I’ve built a bunch of conversions out of a vintage folding Zeiss 520/15. Most of these 6×12 cameras end up with a 65mm f/8 lens. It wasn’t until I was commissioned to build a similar 6×9 camera that the format caught my attention. The client wanted a 65mm to get the feel of his 28mm lens on a 35mm camera. Here is the camera I came up with for him.
Once I complete and delivered the camera, I realized how much I really liked the Zeiss 6×9 body. The 6×9 fits in a digital camera bag easier than a similar 6×12. This led me to build one for myself. I was unable to find a clean donor body. With paint striper, the leather and 80 year old paint and an all silver conversion became an idea.
Finding a clean and usable 47mm lens proved to be a bigger challenge than I was expecting. When I build the 6×12 conversions, the donor camera bodies are hard to find. Clean 65mm f/8 Super Angulon are quite plentiful. After almost six months a super clean 47mm f/5.6 Super Angulon surfaced and I was in business. Not all custom cameras come together looking this good. Some better looking than others, this one is a rare looker! In addition, it fits in a camera bag beside its modern digital counterparts perfectly.
Liking my personal chrome camera so much that when a clean f/8 Super Angulon presented itself, I had to buy it. Using my camera as a template, I emerged from my shop with a shadow of its shiny chrome brother. Both cameras are ‘scale’ or ‘zone focused’ with helical focusing mounts between the Super Angulon and the body. I’ve mounted an Arca plate perpendicular to the camera body which serves two purposes. It keeps the camera body flat when sitting on a flat surface but equally important, it keeps pressure off of the helical when the camera is stuffed in a camera bag. The camera gives you eight frames on a roll of 120 film. Film advance is via a red window on the back door. Because of the red window advance, 220 film cannot be used.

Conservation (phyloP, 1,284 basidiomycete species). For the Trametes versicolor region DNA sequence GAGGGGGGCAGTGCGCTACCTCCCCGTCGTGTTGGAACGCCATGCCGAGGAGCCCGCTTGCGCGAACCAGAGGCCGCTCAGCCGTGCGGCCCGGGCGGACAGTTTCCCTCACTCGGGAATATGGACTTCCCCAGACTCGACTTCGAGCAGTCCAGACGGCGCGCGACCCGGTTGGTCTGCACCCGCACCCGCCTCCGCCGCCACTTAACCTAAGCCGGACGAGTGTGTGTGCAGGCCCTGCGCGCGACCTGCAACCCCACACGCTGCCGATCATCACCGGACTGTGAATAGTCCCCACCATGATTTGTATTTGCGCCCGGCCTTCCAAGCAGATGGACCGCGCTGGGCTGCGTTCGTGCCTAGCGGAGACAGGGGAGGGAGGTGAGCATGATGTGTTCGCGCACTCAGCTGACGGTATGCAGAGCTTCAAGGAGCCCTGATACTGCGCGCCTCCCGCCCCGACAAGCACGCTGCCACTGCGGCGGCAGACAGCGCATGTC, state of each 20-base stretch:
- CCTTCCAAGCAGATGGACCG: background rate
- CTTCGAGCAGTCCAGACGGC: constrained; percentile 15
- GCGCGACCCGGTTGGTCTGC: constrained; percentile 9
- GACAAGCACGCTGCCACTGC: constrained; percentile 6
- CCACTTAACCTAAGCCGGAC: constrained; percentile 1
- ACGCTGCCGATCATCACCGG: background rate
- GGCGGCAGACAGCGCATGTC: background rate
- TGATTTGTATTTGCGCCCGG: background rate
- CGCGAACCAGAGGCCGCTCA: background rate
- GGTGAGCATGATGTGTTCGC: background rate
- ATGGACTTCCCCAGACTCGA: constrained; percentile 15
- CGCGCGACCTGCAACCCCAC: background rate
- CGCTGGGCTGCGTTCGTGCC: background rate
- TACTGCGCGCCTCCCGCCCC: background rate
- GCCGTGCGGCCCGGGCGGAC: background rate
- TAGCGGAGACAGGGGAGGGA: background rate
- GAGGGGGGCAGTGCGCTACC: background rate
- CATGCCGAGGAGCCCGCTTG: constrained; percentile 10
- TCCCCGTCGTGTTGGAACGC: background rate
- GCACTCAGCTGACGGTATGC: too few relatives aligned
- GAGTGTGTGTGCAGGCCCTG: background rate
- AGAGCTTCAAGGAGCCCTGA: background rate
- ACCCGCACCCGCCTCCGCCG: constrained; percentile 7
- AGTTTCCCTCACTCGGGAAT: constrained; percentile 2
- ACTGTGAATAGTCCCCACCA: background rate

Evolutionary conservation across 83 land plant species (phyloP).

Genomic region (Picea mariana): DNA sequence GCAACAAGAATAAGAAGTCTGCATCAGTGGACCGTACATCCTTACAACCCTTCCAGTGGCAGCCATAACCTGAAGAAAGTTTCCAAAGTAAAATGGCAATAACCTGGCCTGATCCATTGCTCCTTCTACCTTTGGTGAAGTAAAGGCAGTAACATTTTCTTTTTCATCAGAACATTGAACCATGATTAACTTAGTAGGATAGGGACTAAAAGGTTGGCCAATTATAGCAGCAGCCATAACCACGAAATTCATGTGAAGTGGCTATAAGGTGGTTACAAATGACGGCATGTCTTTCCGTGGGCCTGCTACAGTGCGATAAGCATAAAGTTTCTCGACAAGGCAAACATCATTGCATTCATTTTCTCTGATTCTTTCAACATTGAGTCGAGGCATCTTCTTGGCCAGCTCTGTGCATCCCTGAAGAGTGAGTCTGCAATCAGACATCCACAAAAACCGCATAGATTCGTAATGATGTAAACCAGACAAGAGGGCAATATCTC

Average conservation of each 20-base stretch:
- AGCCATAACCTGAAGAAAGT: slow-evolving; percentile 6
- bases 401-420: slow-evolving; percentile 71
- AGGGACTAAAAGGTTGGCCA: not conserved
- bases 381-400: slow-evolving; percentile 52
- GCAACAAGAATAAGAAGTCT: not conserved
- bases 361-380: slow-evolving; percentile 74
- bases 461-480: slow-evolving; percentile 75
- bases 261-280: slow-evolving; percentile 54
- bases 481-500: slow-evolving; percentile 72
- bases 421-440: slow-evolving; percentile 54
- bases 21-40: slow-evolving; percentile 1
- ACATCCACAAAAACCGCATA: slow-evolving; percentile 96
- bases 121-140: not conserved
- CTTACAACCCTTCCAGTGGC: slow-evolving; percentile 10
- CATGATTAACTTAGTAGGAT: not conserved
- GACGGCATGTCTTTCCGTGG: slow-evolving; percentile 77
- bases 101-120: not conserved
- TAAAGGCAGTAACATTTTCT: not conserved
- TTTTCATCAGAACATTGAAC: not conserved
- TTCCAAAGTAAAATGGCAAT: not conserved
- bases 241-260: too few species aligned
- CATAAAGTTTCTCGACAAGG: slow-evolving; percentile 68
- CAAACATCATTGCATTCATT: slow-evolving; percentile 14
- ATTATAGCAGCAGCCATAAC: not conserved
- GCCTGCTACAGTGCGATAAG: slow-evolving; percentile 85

All of my recent custom cameras use the same low profile accessory shoe for the finder. The spring accessory shoe holds the viewfinder much tighter and more secure than a flash shoe.
As a finishing touch, I remembered picking up a 49mm Linhof branded chrome lens shade. After a quick search (and ordering a 40.5 to 49mm step up ring on Amazon which is SO much faster than waiting for one from eBay to show up) the chrome shade on the chrome lens with everything else on the camera blacked out looks really good. Instead of painting the lens board I covered it with with black leather so it would match the camera even better.
It’s a terrific little camera designed to be shot alongside a modern digital system. Of course, it holds its own in the driver’s seat as well! I shoot film alongside digital and work to make my film cameras as simple to use as possible.
Some of my other medium and large format cameras can be seen here.
I’m so happy to see a refreshed interest in film cameras. I kinda wish the prices of older film cameras wasn’t going up along with the interest. Shooting film is in my dna, I’ll always shoot it in some capacity.
Thanks for reading, you can see additional imagery on Instagram